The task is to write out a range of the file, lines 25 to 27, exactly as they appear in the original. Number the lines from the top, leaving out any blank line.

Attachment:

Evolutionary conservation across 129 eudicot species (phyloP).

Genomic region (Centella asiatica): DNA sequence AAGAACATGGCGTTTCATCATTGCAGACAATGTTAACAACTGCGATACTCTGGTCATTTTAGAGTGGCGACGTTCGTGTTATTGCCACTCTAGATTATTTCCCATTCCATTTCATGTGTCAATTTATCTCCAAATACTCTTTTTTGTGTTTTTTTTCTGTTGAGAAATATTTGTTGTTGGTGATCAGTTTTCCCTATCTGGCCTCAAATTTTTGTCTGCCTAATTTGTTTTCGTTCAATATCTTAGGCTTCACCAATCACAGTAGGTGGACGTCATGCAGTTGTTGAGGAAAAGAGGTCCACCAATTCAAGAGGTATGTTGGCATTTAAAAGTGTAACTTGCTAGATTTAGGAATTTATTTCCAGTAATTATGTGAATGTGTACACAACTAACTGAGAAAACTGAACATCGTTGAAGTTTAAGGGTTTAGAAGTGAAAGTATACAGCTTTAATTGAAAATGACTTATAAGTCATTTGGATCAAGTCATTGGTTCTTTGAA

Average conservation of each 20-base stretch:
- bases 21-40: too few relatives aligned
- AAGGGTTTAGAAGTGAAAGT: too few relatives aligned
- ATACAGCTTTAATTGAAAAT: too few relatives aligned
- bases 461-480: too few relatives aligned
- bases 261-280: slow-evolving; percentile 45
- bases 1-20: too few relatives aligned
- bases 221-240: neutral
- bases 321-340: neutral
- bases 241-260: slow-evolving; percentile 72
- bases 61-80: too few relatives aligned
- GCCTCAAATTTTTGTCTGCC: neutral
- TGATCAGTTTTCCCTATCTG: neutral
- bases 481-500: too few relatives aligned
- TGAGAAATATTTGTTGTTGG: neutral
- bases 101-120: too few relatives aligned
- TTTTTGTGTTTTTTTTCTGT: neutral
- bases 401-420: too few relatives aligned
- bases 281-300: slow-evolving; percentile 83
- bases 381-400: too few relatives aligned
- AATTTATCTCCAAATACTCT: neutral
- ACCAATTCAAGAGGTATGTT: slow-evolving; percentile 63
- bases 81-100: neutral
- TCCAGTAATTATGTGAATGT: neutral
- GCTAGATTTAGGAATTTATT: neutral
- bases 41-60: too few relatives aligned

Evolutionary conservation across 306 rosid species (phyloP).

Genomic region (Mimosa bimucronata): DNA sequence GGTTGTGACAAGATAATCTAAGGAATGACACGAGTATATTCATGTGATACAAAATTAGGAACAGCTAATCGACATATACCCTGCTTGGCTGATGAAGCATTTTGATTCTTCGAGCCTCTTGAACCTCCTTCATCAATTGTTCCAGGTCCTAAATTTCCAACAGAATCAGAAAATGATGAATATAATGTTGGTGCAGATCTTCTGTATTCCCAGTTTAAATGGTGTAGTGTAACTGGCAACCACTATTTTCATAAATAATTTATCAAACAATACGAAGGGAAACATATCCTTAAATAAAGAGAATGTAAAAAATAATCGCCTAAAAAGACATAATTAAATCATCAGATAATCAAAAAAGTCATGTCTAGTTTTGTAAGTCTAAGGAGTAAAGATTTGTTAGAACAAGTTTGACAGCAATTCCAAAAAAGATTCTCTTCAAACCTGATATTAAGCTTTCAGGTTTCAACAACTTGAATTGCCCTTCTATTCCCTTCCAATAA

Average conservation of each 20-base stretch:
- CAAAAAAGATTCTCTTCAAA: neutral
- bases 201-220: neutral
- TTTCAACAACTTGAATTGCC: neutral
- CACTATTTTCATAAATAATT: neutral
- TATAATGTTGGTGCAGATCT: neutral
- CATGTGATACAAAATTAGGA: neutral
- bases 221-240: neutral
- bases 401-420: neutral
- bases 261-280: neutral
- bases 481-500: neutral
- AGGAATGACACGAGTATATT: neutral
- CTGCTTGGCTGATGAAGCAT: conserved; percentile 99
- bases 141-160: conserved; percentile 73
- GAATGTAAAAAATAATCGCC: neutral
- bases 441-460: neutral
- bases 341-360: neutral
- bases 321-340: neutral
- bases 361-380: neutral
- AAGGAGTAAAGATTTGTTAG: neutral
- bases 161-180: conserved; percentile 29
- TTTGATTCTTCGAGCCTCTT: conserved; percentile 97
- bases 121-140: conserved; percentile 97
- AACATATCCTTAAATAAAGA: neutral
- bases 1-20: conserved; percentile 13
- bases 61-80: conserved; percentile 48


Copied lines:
- bases 81-100: neutral
- TCCAGTAATTATGTGAATGT: neutral
- GCTAGATTTAGGAATTTATT: neutral